• Children may develop iron-deficiency anaemia, or be borderline if their diet does not include sufficient sources of iron. Children may be tired and listless, get out of breath easily and have a lowered resistance to infection. If children eat meat, then good sources of iron include red meats, liver and kidney. Non-meat sources of iron are egg yolks, peas, pulses, chocolate, bran and wheat germ, parsley, some dried fruits and shellfish. Watch out for an excessive milk intake by children, because milk is low in iron and a quantity of drink before food makes children feel full.
  • Calcium deficiency can lead to reduced growth, badly formed teeth and rickets (a disease in which children’s bones do not harden properly). Vitamin D deficiency also puts children at risk from rickets because this vitamin helps the absorption of calcium. Children obtain calcium from milk, cheese, sardines and bread. Vitamin D is available from dairy products and oily fish and the effects of sunlight on the oils in our skin.
  • Vitamin C deficiency can lead to depression, low resistance to infection, poor skin and slow healing of cuts and scrapes. Our bodies cannot store vitamin C, so children need a daily intake from fruit and vegetables: fresh and ideally eaten raw when appropriate. Some vitamin C is lost as soon as you cut the food and more is lost in the heat of cooking. Of course, children who are tired or prone to infection are not necessarily having an unbalanced diet. Anaemia, for instance, can be a warning sign of leukaemia or sickle cell anaemia.

Vitamin supplements

Manufacturers try every trick in the book to persuade parents and carers that their drink or food product has crucial added vitamins or that a sugary drink is somehow ‘good’ for the development of children’s teeth.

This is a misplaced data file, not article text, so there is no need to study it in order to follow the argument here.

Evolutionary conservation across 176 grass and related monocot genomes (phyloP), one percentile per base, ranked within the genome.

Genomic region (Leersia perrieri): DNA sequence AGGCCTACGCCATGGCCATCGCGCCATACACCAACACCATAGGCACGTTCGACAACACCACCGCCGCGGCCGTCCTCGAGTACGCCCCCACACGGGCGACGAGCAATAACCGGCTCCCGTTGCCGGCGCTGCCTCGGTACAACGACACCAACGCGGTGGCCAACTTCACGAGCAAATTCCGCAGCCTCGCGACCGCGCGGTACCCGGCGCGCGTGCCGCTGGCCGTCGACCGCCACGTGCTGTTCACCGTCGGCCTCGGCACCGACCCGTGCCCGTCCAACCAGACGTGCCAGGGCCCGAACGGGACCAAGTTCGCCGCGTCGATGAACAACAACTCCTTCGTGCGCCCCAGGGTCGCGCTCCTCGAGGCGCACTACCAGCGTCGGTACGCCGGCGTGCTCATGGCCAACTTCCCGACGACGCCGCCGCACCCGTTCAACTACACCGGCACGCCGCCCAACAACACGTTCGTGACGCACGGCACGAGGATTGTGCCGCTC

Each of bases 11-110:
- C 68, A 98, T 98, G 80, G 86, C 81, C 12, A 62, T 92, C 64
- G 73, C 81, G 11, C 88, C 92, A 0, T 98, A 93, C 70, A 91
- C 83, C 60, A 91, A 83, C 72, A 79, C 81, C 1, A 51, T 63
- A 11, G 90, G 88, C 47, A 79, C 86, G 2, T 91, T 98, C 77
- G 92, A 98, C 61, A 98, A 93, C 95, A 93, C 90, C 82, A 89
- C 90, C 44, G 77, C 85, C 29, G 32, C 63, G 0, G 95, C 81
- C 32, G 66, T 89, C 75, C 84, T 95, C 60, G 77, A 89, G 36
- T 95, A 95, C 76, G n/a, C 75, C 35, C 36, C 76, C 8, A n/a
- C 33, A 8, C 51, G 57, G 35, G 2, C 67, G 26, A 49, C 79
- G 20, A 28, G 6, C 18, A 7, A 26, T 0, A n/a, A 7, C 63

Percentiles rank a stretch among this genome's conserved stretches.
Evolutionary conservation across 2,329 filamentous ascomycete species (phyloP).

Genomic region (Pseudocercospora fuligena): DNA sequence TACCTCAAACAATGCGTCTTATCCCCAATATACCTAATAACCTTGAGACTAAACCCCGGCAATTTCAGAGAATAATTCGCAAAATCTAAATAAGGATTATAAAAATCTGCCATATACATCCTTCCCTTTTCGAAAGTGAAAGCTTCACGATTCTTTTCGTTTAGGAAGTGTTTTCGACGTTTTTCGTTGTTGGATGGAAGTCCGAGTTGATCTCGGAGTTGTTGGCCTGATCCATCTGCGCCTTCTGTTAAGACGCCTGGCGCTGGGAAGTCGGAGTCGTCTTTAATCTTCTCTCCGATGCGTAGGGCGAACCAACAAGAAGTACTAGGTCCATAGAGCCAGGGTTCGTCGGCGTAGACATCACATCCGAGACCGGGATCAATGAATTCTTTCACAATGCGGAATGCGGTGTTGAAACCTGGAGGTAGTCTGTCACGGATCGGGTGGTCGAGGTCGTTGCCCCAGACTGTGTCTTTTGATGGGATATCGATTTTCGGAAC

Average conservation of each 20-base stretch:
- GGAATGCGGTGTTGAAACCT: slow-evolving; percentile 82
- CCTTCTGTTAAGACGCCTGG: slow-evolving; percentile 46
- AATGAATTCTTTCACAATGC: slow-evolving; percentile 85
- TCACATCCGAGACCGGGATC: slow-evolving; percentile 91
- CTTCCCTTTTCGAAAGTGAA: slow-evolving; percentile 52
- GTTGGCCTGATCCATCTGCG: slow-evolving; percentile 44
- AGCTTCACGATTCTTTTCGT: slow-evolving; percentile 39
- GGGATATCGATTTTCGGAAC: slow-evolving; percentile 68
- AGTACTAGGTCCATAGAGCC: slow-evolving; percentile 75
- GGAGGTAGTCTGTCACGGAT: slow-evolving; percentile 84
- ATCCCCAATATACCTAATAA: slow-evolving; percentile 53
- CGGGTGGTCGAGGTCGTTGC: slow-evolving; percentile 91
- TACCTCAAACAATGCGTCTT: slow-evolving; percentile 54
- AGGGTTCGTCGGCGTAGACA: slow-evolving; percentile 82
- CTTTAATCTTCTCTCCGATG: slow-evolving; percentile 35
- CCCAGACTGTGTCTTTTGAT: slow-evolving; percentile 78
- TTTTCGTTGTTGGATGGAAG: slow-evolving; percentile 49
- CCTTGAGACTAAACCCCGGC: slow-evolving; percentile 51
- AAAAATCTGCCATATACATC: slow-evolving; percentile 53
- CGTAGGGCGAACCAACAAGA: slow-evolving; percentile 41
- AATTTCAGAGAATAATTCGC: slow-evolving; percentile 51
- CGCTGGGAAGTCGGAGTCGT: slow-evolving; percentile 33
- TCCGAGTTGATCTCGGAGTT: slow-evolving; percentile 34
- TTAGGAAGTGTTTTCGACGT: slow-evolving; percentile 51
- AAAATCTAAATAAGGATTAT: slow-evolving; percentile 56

• If children have a well-balanced diet, they will get all their vitamins from meals. They do not need ‘vitamin-enriched’ drink or food.
  • If children have nutritional deficiencies (see above), then these need to be addressed directly through meals that provide the missing vitamins or minerals.
  • There is some concern now from the United States that children can experience a potential overdose of some nutrients because of the ploy of adding them to non-essential products in order to persuade parents or carers to purchase.

There are many vitamin supplements on the market but as a general rule vita-mins are best absorbed through meals. The process is not entirely understood, but vitamin pills do not seem to offer an equivalent level of nutrition as the same vitamins eaten as food.

  • You should not give a child any supplement without consultation with their parents.
  • Some babies or children may take a supplement but as they get older a balanced diet should offer what they need. Vitamins are a supplement, in addition, to a healthy diet; they do not solve the problems of an unbalanced diet for children.
  • If children do have vitamin or mineral supplements, you must always use products that are suitable for their age, follow the instructions and never exceed the suggested dose.
  • It is possible to overdose on some vitamins or minerals, for example, vitamins A and D, that are stored in the body. Excessive amounts of some nutrients can interfere with the effective digestion of other important food groups.
  • A well-balanced diet is key. It is not the case that, because something is healthy in small amounts, it must be even healthier in larger amounts!

When children are ill

As you will be aware of yourself, one consequence of illness can be a reduced interest in food. Healthy children are more likely to relish their food when it is attractively presented and mealtimes are happy occasions. When a child feels ill or is recovering, it is doubly important that their interest is encouraged:

  • Offer small helpings of what you know the child likes, from a range of nutritional foods.
  • Present it attractively and help the child to eat and drink if they need this support.